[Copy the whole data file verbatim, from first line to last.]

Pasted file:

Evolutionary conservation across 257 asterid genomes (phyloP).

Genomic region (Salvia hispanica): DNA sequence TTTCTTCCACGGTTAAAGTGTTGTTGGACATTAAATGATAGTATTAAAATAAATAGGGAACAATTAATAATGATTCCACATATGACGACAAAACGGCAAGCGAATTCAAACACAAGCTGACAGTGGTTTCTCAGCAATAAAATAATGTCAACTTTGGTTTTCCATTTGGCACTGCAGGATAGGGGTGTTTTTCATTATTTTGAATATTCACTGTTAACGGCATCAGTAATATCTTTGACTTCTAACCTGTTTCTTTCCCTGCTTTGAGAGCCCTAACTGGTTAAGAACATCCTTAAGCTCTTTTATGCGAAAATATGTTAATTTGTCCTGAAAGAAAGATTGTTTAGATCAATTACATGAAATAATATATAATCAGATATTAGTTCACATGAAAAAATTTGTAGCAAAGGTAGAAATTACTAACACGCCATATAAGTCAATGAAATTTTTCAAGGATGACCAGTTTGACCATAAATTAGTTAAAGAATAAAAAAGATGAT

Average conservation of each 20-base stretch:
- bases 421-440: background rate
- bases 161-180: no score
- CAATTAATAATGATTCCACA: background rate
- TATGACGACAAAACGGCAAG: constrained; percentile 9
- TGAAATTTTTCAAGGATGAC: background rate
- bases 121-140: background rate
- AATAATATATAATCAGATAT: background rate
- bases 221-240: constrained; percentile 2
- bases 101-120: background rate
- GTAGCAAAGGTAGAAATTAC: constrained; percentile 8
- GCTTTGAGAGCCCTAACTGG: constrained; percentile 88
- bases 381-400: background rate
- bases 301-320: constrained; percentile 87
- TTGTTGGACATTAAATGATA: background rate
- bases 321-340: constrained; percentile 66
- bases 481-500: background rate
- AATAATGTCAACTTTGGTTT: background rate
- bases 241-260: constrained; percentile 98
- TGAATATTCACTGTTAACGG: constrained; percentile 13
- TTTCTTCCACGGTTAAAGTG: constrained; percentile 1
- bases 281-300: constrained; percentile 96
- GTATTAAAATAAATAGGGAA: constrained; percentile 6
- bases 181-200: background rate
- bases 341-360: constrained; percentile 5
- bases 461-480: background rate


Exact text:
Evolutionary conservation across 257 asterid genomes (phyloP).

Genomic region (Salvia hispanica): DNA sequence TTTCTTCCACGGTTAAAGTGTTGTTGGACATTAAATGATAGTATTAAAATAAATAGGGAACAATTAATAATGATTCCACATATGACGACAAAACGGCAAGCGAATTCAAACACAAGCTGACAGTGGTTTCTCAGCAATAAAATAATGTCAACTTTGGTTTTCCATTTGGCACTGCAGGATAGGGGTGTTTTTCATTATTTTGAATATTCACTGTTAACGGCATCAGTAATATCTTTGACTTCTAACCTGTTTCTTTCCCTGCTTTGAGAGCCCTAACTGGTTAAGAACATCCTTAAGCTCTTTTATGCGAAAATATGTTAATTTGTCCTGAAAGAAAGATTGTTTAGATCAATTACATGAAATAATATATAATCAGATATTAGTTCACATGAAAAAATTTGTAGCAAAGGTAGAAATTACTAACACGCCATATAAGTCAATGAAATTTTTCAAGGATGACCAGTTTGACCATAAATTAGTTAAAGAATAAAAAAGATGAT

Average conservation of each 20-base stretch:
- bases 421-440: background rate
- bases 161-180: no score
- CAATTAATAATGATTCCACA: background rate
- TATGACGACAAAACGGCAAG: constrained; percentile 9
- TGAAATTTTTCAAGGATGAC: background rate
- bases 121-140: background rate
- AATAATATATAATCAGATAT: background rate
- bases 221-240: constrained; percentile 2
- bases 101-120: background rate
- GTAGCAAAGGTAGAAATTAC: constrained; percentile 8
- GCTTTGAGAGCCCTAACTGG: constrained; percentile 88
- bases 381-400: background rate
- bases 301-320: constrained; percentile 87
- TTGTTGGACATTAAATGATA: background rate
- bases 321-340: constrained; percentile 66
- bases 481-500: background rate
- AATAATGTCAACTTTGGTTT: background rate
- bases 241-260: constrained; percentile 98
- TGAATATTCACTGTTAACGG: constrained; percentile 13
- TTTCTTCCACGGTTAAAGTG: constrained; percentile 1
- bases 281-300: constrained; percentile 96
- GTATTAAAATAAATAGGGAA: constrained; percentile 6
- bases 181-200: background rate
- bases 341-360: constrained; percentile 5
- bases 461-480: background rate